“In the 70s, the excessive amounts of phosphorous were creating significant problems for the water quality and the ecosystem and they needed to get it managed and they did through secondary sewage treatment, land use, best management practices for agriculture and reducing sewage introductions into the lakes,” explained Johnson. “And we met that goal by the mid-1980s, but that trend continued to go down.

“The general trend for all of the lakes is that there has been a decline through time except for Lake Erie,” he said. “We are at or well below the targets that were established in the early 1970s (and revisited in the mid-1980s) and now we are coming back and just asking ourselves, we are so far below these targets in so many of these lakes, do we need to revisit that and rethink the phosphorus, because that fertilizer is really what’s driving the base of the food web.”

Clarity of the water is measured using a secchi disk, an eight-inch wheel lowered into a water column.

“When we can’t see it anymore, that’s the depth of the water,” he said. “It can be used in any system by anybody anywhere, but it’s a wonderful simple tool to allow us to understand water clarity.”

In the Great Lakes generally, water clarity used to be two or three metres (about 10-feet), but is now measuring at six or eight metres (20-25 feet).

“The water has become much clearer and that change started to happen about 1990 and that’s about when zebra and quagga mussels became established.”

He said while most people think of zebra mussels as a nasty invader that changed the system, their cousin, the quagga mussels has displaced them.

“In a very non-scientific way, zebra mussels are on the endangered list in Lake Ontario and it’s very difficult for us to find zebra mussels.”

“Quagga mussels are actually a more efficient invader: they can grow better at lower food concentrations and under harsher conditions, so while the zebra is what brought a lot of attention with ballast water and invasive species in the Great Lakes, their cousin is the current nemesis that we are dealing with.”

Johnson noted how dreissenid zebra and quagga mussels are largely related to the improvement in water clarify as well as reduction in nutrients.

“As the lake has changed, the water has been clearer, the light can penetrate to a greater depth, and now most of the chlorophyll, and most of the production of the algae, is now occurring below the thermocline, below the epilimnion.”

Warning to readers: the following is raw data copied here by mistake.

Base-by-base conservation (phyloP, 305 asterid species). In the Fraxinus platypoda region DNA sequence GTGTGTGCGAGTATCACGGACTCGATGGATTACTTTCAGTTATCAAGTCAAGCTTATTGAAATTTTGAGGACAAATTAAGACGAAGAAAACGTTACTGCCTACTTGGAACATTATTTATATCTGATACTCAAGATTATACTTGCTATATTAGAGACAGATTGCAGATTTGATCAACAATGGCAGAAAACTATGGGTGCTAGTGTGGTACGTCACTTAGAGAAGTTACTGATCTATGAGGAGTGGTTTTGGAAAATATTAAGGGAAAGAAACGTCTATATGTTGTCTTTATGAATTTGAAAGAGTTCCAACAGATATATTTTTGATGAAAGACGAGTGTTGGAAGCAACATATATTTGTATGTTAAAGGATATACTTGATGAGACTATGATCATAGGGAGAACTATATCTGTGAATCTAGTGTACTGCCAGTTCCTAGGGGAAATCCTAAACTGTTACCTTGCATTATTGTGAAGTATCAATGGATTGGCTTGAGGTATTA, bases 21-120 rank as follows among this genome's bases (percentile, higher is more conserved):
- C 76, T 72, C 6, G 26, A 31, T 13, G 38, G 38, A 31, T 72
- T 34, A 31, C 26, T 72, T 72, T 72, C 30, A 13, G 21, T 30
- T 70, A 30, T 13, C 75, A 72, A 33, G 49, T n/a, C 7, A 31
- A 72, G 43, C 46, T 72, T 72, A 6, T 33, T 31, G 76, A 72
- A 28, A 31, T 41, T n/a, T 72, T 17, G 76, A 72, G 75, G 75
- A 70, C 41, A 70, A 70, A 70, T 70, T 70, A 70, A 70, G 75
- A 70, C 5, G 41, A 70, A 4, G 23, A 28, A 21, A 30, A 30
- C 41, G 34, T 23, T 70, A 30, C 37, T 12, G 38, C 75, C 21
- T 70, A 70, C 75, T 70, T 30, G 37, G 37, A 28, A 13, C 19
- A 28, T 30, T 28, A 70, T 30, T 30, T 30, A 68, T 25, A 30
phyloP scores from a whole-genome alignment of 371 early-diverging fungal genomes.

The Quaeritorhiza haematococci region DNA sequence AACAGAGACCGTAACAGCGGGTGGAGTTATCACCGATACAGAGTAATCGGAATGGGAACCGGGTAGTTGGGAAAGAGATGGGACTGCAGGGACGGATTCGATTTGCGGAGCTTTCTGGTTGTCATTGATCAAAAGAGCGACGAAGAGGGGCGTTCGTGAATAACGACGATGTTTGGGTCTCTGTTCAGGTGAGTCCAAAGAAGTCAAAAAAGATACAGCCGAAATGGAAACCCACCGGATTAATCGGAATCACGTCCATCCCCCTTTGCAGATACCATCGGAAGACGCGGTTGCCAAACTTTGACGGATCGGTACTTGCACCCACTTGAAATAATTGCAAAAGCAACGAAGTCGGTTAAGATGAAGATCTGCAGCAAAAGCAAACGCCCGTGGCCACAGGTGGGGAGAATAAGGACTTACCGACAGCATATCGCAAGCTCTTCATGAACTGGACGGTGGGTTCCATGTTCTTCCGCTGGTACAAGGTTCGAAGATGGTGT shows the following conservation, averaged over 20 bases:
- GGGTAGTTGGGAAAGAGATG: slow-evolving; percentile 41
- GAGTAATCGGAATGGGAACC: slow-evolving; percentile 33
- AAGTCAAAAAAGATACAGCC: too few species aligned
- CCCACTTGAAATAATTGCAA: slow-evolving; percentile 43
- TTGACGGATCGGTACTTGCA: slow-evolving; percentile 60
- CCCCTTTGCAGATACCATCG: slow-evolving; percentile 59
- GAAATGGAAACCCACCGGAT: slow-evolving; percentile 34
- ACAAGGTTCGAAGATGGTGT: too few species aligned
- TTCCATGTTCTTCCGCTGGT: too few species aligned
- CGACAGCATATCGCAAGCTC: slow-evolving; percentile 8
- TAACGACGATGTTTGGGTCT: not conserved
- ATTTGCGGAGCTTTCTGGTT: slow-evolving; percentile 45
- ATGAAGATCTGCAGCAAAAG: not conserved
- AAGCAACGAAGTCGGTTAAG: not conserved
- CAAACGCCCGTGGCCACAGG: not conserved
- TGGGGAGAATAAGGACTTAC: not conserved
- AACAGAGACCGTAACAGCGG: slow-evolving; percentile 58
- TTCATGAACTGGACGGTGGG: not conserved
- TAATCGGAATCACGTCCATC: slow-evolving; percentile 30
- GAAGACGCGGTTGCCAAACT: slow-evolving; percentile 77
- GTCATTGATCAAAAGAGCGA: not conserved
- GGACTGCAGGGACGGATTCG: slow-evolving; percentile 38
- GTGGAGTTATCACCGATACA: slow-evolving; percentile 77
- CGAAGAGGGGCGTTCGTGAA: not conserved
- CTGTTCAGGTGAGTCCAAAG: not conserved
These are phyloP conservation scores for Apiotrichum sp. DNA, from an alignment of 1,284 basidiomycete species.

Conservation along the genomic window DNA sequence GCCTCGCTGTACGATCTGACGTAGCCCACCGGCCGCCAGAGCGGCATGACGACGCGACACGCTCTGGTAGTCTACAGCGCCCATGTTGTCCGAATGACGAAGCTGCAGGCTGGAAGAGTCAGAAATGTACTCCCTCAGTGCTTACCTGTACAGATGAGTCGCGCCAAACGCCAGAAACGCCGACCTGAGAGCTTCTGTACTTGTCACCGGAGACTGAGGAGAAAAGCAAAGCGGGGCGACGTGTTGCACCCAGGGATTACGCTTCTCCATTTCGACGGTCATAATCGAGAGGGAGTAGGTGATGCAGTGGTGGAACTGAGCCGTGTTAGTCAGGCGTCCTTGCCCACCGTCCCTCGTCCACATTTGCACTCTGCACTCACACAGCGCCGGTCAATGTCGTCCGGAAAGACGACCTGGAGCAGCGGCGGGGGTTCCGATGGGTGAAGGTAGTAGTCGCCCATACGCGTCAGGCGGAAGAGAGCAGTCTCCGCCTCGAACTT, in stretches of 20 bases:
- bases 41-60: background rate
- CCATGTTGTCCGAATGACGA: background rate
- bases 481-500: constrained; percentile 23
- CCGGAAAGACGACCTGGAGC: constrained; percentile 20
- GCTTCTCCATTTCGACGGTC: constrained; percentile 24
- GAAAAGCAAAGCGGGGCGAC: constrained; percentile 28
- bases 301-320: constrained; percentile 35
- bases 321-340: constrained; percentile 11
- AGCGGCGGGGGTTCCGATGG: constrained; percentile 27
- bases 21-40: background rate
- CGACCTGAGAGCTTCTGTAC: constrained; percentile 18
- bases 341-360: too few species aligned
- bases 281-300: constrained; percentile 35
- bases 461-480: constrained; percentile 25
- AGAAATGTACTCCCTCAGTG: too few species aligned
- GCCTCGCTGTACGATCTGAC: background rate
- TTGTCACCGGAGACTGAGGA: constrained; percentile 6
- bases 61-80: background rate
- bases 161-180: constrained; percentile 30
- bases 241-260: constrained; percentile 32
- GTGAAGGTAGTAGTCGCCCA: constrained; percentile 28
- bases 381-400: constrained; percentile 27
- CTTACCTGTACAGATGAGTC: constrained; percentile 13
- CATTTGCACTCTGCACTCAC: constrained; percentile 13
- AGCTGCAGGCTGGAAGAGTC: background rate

“When we look at the more recent data, we are starting to see a convergence that all of the lakes are starting to become more similar. Lake Superior hasn’t moved much; Lake Huron and Lake Michigan are starting to move towards Lake Superior, but Lake Ontario also has moved up, so that they are becoming more similar and so we are thinking that an entire Great Lake, 19,000 square kilometres of Lake Ontario, the whole community of animals, the base of the food web is changing to represent something fundamentally and therefore functionally different to what it was.”

Johnson noted that diporeia are declining rapidly and are now scarce.

“The most recent lake-wide survey in 2018, we caught two diporeia, two animals in the entire lake, that is a huge amount of sampling,” said Johnson. “We used to get thousands of them per square metre and now we found two of the animals, they are virtually extinct.”

“Back in the ‘90s when the dreissenid mussels came in, it was zebra mussels now it is predominantly all quagga mussels, but again correlation doesn’t necessarily equal causation, and a number of scientists have tried to investigate a functional relationship between these.”

Johnson noted diporeia was a critical food element with essential nutrients and when it disappeared the dreissenids and other organisms did not replace them, so nutritionally the whole food web has changed with the loss of diporeia.

He said, in the off shore, dreissenids have had largely negative effects on the food web, whereas in the near shore, there tends to be positive effects in terms of biomass.

“A surprise maybe to everybody is that Lake Ontario has the lowest diversity of the prey fishes of any of the Great Lakes (Lake Superior has the highest diversity) and some of that is largely because of a native fish community so the proportion of native species is 90 per cent with more of the Lake Superior fish are native, whereas only a few percent of the biomass of the prey fish in Lake Ontario is native.”

Lake Ontario is dominated by invasive species that have now established themselves in the system, said Johnson.

“As the prey community changes, so does the predators response to that.”

The Prince Edward County Field Naturalists’ next meeting is Tuesday, Jan. 26 at 7pm, via the Zoom internet application. All are welcome to hear Les Stanfield talk about the history and natural heritage of the South Shore. Details can be found at naturestuff.net.